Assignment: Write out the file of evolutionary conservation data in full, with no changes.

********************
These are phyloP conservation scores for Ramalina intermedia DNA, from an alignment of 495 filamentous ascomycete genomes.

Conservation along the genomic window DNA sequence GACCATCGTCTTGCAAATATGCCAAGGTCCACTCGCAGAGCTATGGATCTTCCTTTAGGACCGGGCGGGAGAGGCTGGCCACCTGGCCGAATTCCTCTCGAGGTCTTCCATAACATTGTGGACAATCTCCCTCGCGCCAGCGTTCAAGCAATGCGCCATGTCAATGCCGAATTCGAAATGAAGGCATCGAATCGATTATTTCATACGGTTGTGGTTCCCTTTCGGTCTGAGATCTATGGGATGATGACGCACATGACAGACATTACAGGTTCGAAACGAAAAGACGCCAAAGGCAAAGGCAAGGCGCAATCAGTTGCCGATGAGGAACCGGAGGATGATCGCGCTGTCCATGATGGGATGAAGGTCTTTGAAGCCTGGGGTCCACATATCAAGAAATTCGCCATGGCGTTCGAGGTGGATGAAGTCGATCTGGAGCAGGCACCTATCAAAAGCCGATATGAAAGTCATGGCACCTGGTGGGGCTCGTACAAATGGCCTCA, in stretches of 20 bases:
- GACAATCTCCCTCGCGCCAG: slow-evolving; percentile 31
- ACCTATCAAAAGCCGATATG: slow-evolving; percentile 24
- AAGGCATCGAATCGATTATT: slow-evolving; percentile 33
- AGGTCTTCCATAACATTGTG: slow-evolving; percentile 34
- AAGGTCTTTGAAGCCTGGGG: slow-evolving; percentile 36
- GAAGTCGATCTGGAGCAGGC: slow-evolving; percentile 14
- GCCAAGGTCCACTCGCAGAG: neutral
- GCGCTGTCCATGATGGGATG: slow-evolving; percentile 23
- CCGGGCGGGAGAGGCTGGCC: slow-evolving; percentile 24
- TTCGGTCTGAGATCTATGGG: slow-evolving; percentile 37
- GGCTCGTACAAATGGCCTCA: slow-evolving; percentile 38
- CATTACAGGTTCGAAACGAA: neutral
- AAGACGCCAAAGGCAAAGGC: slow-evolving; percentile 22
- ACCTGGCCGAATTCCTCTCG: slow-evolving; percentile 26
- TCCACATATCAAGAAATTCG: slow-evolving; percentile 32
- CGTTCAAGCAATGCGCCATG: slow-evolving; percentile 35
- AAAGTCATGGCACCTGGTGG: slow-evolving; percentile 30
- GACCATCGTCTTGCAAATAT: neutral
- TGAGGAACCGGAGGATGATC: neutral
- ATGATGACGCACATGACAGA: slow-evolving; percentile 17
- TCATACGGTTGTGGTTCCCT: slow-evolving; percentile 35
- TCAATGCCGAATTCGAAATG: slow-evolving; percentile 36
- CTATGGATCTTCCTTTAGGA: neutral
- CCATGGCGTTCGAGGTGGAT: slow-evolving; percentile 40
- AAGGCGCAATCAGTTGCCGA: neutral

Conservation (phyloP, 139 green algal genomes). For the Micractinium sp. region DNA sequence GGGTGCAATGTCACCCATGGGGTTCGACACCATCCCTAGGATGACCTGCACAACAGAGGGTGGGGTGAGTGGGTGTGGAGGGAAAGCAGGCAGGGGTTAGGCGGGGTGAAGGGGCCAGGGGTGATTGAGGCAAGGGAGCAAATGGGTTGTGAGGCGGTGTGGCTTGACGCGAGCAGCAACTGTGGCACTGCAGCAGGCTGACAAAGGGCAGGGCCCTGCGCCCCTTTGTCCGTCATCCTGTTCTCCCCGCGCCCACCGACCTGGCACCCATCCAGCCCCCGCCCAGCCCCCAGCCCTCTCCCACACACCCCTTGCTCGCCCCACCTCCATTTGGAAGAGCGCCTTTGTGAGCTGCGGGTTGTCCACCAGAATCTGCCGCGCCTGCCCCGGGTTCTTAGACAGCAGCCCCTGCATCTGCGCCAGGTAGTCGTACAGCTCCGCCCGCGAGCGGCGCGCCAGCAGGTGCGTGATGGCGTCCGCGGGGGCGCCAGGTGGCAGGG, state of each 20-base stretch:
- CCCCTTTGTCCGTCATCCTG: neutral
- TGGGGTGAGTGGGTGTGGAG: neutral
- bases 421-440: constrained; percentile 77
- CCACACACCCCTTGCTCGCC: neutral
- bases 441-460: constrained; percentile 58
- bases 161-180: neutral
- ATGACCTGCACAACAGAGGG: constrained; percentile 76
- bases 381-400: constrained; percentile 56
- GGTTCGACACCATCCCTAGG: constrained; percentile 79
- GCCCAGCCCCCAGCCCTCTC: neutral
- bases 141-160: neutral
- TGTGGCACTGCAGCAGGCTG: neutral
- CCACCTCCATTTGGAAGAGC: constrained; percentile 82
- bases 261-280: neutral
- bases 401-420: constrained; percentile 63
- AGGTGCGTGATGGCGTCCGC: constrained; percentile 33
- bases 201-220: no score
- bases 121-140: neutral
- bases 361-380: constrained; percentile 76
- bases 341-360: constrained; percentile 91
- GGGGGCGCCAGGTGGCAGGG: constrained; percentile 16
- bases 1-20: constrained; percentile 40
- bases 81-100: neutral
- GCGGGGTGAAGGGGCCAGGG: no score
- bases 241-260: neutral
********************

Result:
These are phyloP conservation scores for Ramalina intermedia DNA, from an alignment of 495 filamentous ascomycete genomes.

Conservation along the genomic window DNA sequence GACCATCGTCTTGCAAATATGCCAAGGTCCACTCGCAGAGCTATGGATCTTCCTTTAGGACCGGGCGGGAGAGGCTGGCCACCTGGCCGAATTCCTCTCGAGGTCTTCCATAACATTGTGGACAATCTCCCTCGCGCCAGCGTTCAAGCAATGCGCCATGTCAATGCCGAATTCGAAATGAAGGCATCGAATCGATTATTTCATACGGTTGTGGTTCCCTTTCGGTCTGAGATCTATGGGATGATGACGCACATGACAGACATTACAGGTTCGAAACGAAAAGACGCCAAAGGCAAAGGCAAGGCGCAATCAGTTGCCGATGAGGAACCGGAGGATGATCGCGCTGTCCATGATGGGATGAAGGTCTTTGAAGCCTGGGGTCCACATATCAAGAAATTCGCCATGGCGTTCGAGGTGGATGAAGTCGATCTGGAGCAGGCACCTATCAAAAGCCGATATGAAAGTCATGGCACCTGGTGGGGCTCGTACAAATGGCCTCA, in stretches of 20 bases:
- GACAATCTCCCTCGCGCCAG: slow-evolving; percentile 31
- ACCTATCAAAAGCCGATATG: slow-evolving; percentile 24
- AAGGCATCGAATCGATTATT: slow-evolving; percentile 33
- AGGTCTTCCATAACATTGTG: slow-evolving; percentile 34
- AAGGTCTTTGAAGCCTGGGG: slow-evolving; percentile 36
- GAAGTCGATCTGGAGCAGGC: slow-evolving; percentile 14
- GCCAAGGTCCACTCGCAGAG: neutral
- GCGCTGTCCATGATGGGATG: slow-evolving; percentile 23
- CCGGGCGGGAGAGGCTGGCC: slow-evolving; percentile 24
- TTCGGTCTGAGATCTATGGG: slow-evolving; percentile 37
- GGCTCGTACAAATGGCCTCA: slow-evolving; percentile 38
- CATTACAGGTTCGAAACGAA: neutral
- AAGACGCCAAAGGCAAAGGC: slow-evolving; percentile 22
- ACCTGGCCGAATTCCTCTCG: slow-evolving; percentile 26
- TCCACATATCAAGAAATTCG: slow-evolving; percentile 32
- CGTTCAAGCAATGCGCCATG: slow-evolving; percentile 35
- AAAGTCATGGCACCTGGTGG: slow-evolving; percentile 30
- GACCATCGTCTTGCAAATAT: neutral
- TGAGGAACCGGAGGATGATC: neutral
- ATGATGACGCACATGACAGA: slow-evolving; percentile 17
- TCATACGGTTGTGGTTCCCT: slow-evolving; percentile 35
- TCAATGCCGAATTCGAAATG: slow-evolving; percentile 36
- CTATGGATCTTCCTTTAGGA: neutral
- CCATGGCGTTCGAGGTGGAT: slow-evolving; percentile 40
- AAGGCGCAATCAGTTGCCGA: neutral

Conservation (phyloP, 139 green algal genomes). For the Micractinium sp. region DNA sequence GGGTGCAATGTCACCCATGGGGTTCGACACCATCCCTAGGATGACCTGCACAACAGAGGGTGGGGTGAGTGGGTGTGGAGGGAAAGCAGGCAGGGGTTAGGCGGGGTGAAGGGGCCAGGGGTGATTGAGGCAAGGGAGCAAATGGGTTGTGAGGCGGTGTGGCTTGACGCGAGCAGCAACTGTGGCACTGCAGCAGGCTGACAAAGGGCAGGGCCCTGCGCCCCTTTGTCCGTCATCCTGTTCTCCCCGCGCCCACCGACCTGGCACCCATCCAGCCCCCGCCCAGCCCCCAGCCCTCTCCCACACACCCCTTGCTCGCCCCACCTCCATTTGGAAGAGCGCCTTTGTGAGCTGCGGGTTGTCCACCAGAATCTGCCGCGCCTGCCCCGGGTTCTTAGACAGCAGCCCCTGCATCTGCGCCAGGTAGTCGTACAGCTCCGCCCGCGAGCGGCGCGCCAGCAGGTGCGTGATGGCGTCCGCGGGGGCGCCAGGTGGCAGGG, state of each 20-base stretch:
- CCCCTTTGTCCGTCATCCTG: neutral
- TGGGGTGAGTGGGTGTGGAG: neutral
- bases 421-440: constrained; percentile 77
- CCACACACCCCTTGCTCGCC: neutral
- bases 441-460: constrained; percentile 58
- bases 161-180: neutral
- ATGACCTGCACAACAGAGGG: constrained; percentile 76
- bases 381-400: constrained; percentile 56
- GGTTCGACACCATCCCTAGG: constrained; percentile 79
- GCCCAGCCCCCAGCCCTCTC: neutral
- bases 141-160: neutral
- TGTGGCACTGCAGCAGGCTG: neutral
- CCACCTCCATTTGGAAGAGC: constrained; percentile 82
- bases 261-280: neutral
- bases 401-420: constrained; percentile 63
- AGGTGCGTGATGGCGTCCGC: constrained; percentile 33
- bases 201-220: no score
- bases 121-140: neutral
- bases 361-380: constrained; percentile 76
- bases 341-360: constrained; percentile 91
- GGGGGCGCCAGGTGGCAGGG: constrained; percentile 16
- bases 1-20: constrained; percentile 40
- bases 81-100: neutral
- GCGGGGTGAAGGGGCCAGGG: no score
- bases 241-260: neutral